Justin Fox assumes that economists are the only people who have used mathematics

Robert Waldmann

Justin Fox writes

That in itself is an interesting switch, and I wish Krugman had more directly confronted his transformation from guy who extolled “the scientific-mathematical outlook that is arguably the true glory of our civilization” to guy who writes that “the economics profession went astray because economists, as a group, mistook beauty, clad in impressive-looking mathematics, for truth.”

Since I absolutely agree with both of those statements right now, I detect no transformation. Fox asserts that if Krugman thinks that great things have been accomplished using the mathematical scientific approach then he must think that great things have been accomplished in economics by economists using the mathematical scientific approach.

His assertion that there is a transformation makes no sense if one considers the possibility that non economists, say physicists for example, might have accomplished great things using the mathematical scientific approach.

I’d say that economists have not accomplished much using the mathematical scientific approach, because economists almost never use an approach which is both mathematical and scientific.

The defining characteristic of science is that it is empirical and that hypotheses which are rejected by the data are abandoned (OK so the defining characteristic is that there are theories which bow to facts, just collecting facts is something else).

This is absolutely not true of mathematical economic theory. Rejected hypotheses are still maintained when we look at other subjects. Policy advice is guided by the assumption that rejected hypotheses are approximately true. The fact that a rejected hypothesis may still be a useful approximation is regularly interpreted as implying that famous hypotheses introduced by famous economists must be a useful approximation to the truth. Given that method of reasoning about the world, evidence is irrelevant (I give examples below).

In contrast there are economists who have committed science (examples, David Card, Larry Katz, John Bound, John Van Reenen, Claudia Goldin, Bruce Meyer, Alan Krueger, Christina Romer, Joshua Angrist and Richard Freeman). However, they all use quite little mathematics (in their science anyway). They do use theory — that is they attempt to determine causation from correlation by making identifying assumptions (that is assuming something is exogenous and is an uncaused cause). However the theory is theory which is immediately comprehensible to the man on the street and immediately convincing. For example, Angrist assumed that a special relationship between day of birth and wages for US men who turned 18 during the Vietnam war which is correlated with their draft number (dates were picked out of a big jar at random by two generals in the draft lottery) probably shows the effect of being subject to the draft. That is an assumption, theory brought to the data (such assumptions are always needed). It is one that normal people will immediately agree is reasonable (if they can imagine that it could conceivably be false). (the reader will note that Robert Waldmann is not on Robert Waldmann’s list).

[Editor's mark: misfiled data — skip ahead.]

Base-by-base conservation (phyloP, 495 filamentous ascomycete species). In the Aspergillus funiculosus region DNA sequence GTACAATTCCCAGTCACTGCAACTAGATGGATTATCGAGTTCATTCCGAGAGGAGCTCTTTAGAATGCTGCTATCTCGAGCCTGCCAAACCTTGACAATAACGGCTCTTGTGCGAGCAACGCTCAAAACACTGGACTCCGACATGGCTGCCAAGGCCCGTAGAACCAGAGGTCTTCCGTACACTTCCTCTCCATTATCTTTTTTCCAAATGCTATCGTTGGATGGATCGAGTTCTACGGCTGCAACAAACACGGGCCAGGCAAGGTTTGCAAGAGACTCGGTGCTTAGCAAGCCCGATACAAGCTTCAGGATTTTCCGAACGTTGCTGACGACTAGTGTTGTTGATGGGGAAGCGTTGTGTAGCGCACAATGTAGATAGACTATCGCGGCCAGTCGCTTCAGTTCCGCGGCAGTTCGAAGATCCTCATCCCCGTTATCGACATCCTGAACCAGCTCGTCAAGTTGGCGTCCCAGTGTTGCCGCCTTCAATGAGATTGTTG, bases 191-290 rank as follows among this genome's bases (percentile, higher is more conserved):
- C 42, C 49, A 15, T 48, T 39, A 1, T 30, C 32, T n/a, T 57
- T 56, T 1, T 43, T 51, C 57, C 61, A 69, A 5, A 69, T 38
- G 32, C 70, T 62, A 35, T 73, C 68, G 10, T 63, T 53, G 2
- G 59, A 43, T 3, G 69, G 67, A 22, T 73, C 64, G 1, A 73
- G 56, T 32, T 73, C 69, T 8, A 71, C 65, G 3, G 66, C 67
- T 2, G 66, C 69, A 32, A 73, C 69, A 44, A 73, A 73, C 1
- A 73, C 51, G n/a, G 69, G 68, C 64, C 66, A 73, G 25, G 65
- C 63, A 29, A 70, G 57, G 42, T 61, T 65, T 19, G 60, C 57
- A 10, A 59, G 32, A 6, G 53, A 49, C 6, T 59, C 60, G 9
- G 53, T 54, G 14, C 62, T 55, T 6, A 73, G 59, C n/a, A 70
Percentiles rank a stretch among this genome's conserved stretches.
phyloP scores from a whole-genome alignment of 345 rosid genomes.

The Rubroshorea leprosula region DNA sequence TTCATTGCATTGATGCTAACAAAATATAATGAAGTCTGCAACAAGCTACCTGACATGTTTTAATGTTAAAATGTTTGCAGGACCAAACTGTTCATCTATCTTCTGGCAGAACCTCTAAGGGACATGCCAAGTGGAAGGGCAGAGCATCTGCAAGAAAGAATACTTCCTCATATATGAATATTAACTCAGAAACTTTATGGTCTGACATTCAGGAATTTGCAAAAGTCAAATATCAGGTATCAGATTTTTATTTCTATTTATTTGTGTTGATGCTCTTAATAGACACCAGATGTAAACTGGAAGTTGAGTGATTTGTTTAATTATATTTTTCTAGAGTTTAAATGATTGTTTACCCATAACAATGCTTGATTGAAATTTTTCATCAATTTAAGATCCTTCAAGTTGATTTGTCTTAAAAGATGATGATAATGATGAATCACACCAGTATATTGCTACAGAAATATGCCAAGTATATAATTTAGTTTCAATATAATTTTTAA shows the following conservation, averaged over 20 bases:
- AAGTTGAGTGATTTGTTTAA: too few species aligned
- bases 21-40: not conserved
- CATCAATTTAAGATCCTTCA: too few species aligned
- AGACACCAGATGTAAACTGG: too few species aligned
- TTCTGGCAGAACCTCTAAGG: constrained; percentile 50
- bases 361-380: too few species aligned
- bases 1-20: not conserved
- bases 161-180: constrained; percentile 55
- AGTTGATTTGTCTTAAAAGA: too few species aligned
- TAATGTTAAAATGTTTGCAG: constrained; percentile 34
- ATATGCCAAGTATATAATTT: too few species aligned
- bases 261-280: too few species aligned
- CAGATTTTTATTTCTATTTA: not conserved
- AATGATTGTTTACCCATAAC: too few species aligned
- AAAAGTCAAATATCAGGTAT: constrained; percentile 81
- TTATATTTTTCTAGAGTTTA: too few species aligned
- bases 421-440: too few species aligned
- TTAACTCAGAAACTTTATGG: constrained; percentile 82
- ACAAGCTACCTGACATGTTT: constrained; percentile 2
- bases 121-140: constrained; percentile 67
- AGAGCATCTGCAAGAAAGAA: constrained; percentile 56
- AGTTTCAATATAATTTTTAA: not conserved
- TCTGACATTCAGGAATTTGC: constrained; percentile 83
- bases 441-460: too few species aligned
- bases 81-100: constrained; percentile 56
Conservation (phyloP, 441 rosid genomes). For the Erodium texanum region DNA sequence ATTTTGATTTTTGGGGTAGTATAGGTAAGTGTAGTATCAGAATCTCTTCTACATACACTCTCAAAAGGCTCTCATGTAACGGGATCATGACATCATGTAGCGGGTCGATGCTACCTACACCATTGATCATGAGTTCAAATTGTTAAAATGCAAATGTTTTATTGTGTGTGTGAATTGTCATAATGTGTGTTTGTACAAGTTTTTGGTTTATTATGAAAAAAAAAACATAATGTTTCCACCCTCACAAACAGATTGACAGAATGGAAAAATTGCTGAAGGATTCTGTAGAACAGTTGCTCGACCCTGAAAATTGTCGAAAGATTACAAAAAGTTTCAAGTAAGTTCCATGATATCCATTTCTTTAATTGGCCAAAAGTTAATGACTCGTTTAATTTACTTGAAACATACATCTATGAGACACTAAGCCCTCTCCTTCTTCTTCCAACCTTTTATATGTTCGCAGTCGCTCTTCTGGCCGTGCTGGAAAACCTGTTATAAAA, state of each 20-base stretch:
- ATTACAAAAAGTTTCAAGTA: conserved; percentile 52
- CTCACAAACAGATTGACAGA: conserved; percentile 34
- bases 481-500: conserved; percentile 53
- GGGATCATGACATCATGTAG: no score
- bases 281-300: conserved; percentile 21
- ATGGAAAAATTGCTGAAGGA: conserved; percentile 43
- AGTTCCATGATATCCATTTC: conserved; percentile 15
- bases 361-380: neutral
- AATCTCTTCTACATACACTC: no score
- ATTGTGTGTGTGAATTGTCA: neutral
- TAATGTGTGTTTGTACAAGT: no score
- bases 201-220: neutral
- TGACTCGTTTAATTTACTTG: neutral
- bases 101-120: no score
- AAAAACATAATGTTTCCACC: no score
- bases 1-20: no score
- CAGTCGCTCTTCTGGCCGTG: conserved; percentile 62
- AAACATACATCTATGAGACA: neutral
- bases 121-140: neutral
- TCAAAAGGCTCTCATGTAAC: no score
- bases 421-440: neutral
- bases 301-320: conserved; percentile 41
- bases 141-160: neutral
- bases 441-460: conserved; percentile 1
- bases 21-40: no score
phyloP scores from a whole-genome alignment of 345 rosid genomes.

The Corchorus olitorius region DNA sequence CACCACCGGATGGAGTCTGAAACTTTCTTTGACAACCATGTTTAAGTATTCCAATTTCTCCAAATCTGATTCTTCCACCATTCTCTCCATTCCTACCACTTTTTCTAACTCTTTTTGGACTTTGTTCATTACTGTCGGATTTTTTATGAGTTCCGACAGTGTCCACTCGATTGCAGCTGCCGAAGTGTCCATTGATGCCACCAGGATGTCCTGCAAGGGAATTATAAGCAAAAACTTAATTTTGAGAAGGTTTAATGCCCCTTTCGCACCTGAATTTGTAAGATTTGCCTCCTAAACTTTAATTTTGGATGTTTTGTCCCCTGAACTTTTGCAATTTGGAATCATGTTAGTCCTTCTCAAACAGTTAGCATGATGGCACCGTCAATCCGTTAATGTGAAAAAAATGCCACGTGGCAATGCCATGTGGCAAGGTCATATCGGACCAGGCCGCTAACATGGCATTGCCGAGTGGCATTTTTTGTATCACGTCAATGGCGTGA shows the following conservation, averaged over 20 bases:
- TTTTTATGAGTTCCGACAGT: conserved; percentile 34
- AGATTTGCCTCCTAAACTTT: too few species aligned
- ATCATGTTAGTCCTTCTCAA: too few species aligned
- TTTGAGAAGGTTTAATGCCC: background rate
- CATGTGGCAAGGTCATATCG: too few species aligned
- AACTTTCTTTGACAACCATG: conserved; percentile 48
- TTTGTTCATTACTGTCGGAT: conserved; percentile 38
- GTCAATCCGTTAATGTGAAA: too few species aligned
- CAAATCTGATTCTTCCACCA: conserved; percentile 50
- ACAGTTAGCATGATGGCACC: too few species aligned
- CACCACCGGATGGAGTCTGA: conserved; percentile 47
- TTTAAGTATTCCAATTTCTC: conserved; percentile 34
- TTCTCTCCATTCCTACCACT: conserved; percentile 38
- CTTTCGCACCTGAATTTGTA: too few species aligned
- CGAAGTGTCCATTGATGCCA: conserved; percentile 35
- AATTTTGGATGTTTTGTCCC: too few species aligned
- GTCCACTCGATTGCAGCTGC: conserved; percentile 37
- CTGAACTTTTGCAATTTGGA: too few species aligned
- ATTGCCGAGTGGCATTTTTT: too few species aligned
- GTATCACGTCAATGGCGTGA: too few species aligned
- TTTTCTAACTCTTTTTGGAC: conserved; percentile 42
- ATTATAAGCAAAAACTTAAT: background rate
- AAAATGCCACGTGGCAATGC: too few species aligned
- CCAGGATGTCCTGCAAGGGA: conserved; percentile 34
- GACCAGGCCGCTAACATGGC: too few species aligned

There is mathematical economics and there is scientific economics. The overlap is minimal.

Fox is writing about the debate between Krugman and Cochrane. He argues that Cochrane is nothing like a scientist. He seems not to have thought about that when deciding that if Krugman thought that there is wonderful mathematical science then he must have thought that there was wonderful mathematical scientific economics.

Fox assumes that Krugman was like a cargo cultist who assumes that since physicists have achieved great things applying mathematical tools then it must be that economists who do something like what physicists do will achieve great things. This sort of idiocy is widespread, but Fox presents no evidence that Krugman ever shared it. He has always argued for theoretical work which presents models as examples of what might be going on — that is as a way to clarify thought and not as something to be taken seriously (in the sense that Sargent uses that word). He has long complained that the only science that economists know exists is physics (by the way the ignorance of economists about biology is astounding — they seem to have no idea that so much was accomplished with so little math).

Now Fox might have a case that Krugman has transformed. I too have the sense that his views have changed. However he doesn’t make this case. I conclude that his comment on how Krugman has transformed is Ballance.

Well that was a long tirade about an aside.

Examples of assuming a famous hypothesis *is* (not may be is) approximately true even if it is rejected by the data.

1) Mankiw on Modigliani & Miller in a discussion of Baker, DeLong and Krugman at Brookings he said that dividends don’t matter to first order because dividends didn’t matter in the Modigliani-Miller model which was the first neoclassical model to address the question.
2) Lucas said we know that there is Ricardian equivalence (the time he asserted that the balanced budget multiplier is zero because without a deficit “there is nothing for the multiplier to multiply).
3) Solow to Katz that Harvard didn’t have to raise salaries of junior faculty as it wasn’t having trouble filling the positions. Solow is one of the rediscoverers of efficiency wage models in which he asserts that this reasoning is invalid.
4) Krugman argued that the policy implications of old growth theory with perfect competition are correct 20 years ago when his academic work consisted basically of models which fit that data better in which the policy implications are different.
5) Barro estimated a fiscal multiplier of 0.8 and concluded it would be best to “start with” models in which it is zero. Then he contributed to the policy debate assuming it was zero.